Bologna, Italy

We took a bus to the central station in Bologna, about six E. each and then took a cab to our hotel for eight E. Our room is clean and quaint, it has a great balcony, lots of nice white towels, we like it here. We bought a coffee in the pretty lobby, great, strong, fairly good size, we love Italy.
We took a walk, picked up some Euros, got some bread, salami and olive paste, I got three tetra packs of wine (like little juice packs, I am not a wine connoisseur obviously) and we had a picnic on our balcony as we had not really eaten all day and the nearby restaurants do not open til seven pm. We have not used Euros since Estonia. Nine countries, nine currencies, even though most of them (Latvia, Lithuania, Poland, Bulgaria and Romania) are in the EU. For the next three weeks we will only need Euros..
At 730 we walked to the Trattoria, stepped in, all white tablecloths, mirrors and gorgeous light fixtures. Quick as a wink the staff were wrestling me out of my coat, which consists of a black nylon hooded rain jacket over a blue fleece jacket, really awkward getting the two off at once. Anyway, we are not exactly fashion plates but we brazened it out and tried not to gasp when the menu was presented.
Two water and a toothpick please.
By this time a basket of assorted bread and rolls had arrived along with a glass carafe of carbonated water. After eye contact gestures we decide to have pasta bolognese, the first course, and skip the main. A fairly skimpy bowl of pasta arrived and we ate slowly and chewed carefully.
pasta is a first course in Italy

pasta is a first course in Italy


This was one of the smallest meals of our trip and hopefully the most expensive. But an experience all the same. Before bringing the pasta they brought us each a little polenta wedge with something on top, and when they took away the empty pasta dishes they brought little tarts. We each ordered dessert, Jeff had gelato and I had creme brulee and the bill was fifty euro which is our combined food budget for a day and a half. Consequently, we will be having more picnics. It was funny when we left, the lady server was holding my blue fleece, the gentleman had my limp black rain jacket and eventually they got me bundled back up and on my way.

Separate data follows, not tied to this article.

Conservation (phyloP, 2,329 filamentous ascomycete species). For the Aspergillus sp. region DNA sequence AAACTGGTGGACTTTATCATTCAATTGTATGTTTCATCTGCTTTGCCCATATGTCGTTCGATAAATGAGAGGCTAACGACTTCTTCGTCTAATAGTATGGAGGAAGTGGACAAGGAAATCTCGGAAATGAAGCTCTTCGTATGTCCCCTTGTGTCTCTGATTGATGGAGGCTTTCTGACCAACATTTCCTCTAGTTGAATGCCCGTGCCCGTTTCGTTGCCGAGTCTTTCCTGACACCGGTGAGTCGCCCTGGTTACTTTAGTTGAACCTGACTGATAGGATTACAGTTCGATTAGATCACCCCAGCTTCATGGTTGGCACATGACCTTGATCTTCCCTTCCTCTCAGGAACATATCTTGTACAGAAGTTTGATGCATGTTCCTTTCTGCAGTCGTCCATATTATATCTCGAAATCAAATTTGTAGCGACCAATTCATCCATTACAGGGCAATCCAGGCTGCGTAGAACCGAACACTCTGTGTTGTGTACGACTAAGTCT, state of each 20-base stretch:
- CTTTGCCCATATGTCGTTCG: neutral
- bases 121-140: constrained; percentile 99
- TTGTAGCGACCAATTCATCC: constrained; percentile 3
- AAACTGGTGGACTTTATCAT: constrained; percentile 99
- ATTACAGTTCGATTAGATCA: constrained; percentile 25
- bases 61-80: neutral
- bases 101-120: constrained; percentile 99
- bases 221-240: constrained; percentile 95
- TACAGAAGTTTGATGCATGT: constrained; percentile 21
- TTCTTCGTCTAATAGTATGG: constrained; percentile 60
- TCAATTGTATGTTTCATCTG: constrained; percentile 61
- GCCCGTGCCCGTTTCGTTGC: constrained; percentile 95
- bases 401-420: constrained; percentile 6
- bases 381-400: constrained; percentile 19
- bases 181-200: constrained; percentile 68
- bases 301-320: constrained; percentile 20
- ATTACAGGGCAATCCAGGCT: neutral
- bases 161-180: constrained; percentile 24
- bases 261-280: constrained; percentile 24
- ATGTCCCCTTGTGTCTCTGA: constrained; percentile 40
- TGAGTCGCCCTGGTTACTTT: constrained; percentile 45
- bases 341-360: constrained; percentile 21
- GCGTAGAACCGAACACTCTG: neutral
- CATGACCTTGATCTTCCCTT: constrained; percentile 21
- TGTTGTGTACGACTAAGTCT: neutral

We loved our 35 euro a night hotel room, Arcoveggio Hotel, so much we wanted to stay an extra day but they were booked solid so we took a city bus to the train station, and bought train tickets to Florence for just thirty euro for two tickets on a high speed train, some kind of good discount. The train was leaving at four pm, so being too cheap to pay five euros each to check our packs we walked to the centre of Bologna, pretty city, blocks of shops, nice square. Along the way we passed through miles of covered arcades in the central shopping district, nicely protecting us from the weather. Bologna is the culinary capital of Italy apparently. It also has the oldest University in the WORLD, dates back to 1088.
Cappuccino in Italy

Cappuccino in Italy


The train was very comfortable, most of the trip was in a tunnel, with very brief flashes of green countryside and small mountains, we talked with Tanya, a lovely girl from Rome who spoke good English, she had lived in Miami for a year, also England, and had worked on a cruise ship. She told us to go to San Gimignano.... instead of Siena, she knew we would like it better and she was right. Because we talked about the good Italian coffee after all that tea in Turkey she gave us each a lovely coffee chocolate. Nice girl.

Florence Tuscany Italy

Rolling hills, green with shots of gold, it seems to be early autumn in Tuscany. The roses and pots of geraniums are still blooming.
Can there be anything more beautiful than the countryside around Florence in mid November? Grape vines, olive trees, umbrella pines. Quaint villages perched on hills. For about fifteen dollars each we took a day trip to San Gimignano, but that will come later as it happened on 16 November.